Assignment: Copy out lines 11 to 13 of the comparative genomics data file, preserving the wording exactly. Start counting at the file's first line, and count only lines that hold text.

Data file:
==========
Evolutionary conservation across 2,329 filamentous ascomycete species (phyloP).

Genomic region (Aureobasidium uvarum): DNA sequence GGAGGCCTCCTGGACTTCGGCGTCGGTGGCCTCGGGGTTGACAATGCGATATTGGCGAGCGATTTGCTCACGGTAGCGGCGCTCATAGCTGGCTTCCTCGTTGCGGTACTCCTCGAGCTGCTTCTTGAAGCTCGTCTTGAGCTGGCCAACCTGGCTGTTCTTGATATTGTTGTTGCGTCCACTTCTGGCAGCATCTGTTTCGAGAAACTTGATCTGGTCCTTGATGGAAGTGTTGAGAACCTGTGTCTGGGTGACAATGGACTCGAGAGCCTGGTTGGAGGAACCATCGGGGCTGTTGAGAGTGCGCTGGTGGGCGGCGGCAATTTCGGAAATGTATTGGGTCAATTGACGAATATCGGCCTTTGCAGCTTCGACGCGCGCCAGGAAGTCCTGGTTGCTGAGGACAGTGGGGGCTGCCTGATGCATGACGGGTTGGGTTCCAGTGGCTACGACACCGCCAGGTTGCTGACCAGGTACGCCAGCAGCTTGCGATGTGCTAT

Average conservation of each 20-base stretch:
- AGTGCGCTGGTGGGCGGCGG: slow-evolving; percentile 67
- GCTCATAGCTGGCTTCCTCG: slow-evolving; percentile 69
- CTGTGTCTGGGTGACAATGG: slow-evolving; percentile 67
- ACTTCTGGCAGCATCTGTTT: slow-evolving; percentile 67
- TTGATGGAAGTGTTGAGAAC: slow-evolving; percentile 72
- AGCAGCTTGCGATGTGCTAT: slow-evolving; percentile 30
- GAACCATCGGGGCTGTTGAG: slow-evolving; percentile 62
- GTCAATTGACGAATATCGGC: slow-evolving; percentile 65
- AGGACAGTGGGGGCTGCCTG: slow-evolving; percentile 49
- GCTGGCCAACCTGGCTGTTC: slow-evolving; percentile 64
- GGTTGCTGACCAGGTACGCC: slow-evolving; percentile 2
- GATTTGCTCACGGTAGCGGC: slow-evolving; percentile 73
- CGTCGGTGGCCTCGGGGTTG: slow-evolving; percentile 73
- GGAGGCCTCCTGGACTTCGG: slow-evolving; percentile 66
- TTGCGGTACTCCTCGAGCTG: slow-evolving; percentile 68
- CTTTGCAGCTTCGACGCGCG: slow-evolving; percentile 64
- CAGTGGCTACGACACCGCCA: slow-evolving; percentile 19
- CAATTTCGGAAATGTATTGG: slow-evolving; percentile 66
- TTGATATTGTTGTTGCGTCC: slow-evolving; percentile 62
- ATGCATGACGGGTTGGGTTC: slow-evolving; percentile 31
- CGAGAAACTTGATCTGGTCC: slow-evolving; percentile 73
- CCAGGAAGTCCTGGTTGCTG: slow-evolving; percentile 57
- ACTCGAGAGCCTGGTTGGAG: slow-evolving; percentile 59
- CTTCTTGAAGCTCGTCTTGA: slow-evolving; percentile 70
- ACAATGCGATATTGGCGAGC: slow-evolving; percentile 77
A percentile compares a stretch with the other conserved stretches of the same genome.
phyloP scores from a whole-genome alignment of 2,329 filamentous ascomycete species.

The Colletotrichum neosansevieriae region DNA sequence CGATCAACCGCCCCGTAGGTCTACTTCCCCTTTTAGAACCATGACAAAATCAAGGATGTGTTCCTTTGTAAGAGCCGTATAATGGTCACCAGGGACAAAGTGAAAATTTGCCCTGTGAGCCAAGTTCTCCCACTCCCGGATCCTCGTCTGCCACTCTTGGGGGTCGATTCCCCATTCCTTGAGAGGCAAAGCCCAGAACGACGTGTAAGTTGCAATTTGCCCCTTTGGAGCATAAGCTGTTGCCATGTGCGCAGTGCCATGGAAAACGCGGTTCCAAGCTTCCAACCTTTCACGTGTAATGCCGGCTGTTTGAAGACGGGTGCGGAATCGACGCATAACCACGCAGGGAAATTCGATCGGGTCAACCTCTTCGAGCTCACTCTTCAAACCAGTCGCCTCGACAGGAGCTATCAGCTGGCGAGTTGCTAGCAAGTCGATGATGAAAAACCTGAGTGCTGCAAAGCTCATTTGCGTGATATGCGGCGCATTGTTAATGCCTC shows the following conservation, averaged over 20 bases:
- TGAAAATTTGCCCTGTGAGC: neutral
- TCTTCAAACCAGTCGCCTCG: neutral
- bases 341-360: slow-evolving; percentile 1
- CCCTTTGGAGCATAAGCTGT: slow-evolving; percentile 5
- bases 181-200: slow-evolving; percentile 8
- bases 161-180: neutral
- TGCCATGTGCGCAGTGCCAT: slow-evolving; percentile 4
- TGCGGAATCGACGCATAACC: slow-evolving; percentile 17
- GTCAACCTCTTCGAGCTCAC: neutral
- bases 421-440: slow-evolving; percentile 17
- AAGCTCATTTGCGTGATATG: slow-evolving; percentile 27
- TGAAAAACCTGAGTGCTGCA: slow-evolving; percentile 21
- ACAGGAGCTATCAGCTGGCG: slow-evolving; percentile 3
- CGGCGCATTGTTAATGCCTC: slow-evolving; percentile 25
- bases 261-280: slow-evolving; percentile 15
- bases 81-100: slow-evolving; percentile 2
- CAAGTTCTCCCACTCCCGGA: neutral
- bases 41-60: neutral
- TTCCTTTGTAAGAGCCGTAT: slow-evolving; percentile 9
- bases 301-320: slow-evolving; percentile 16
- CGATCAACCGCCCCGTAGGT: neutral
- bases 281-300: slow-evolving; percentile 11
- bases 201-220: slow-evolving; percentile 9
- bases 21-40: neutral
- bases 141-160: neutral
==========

- GTCAATTGACGAATATCGGC: slow-evolving; percentile 65
- AGGACAGTGGGGGCTGCCTG: slow-evolving; percentile 49
- GCTGGCCAACCTGGCTGTTC: slow-evolving; percentile 64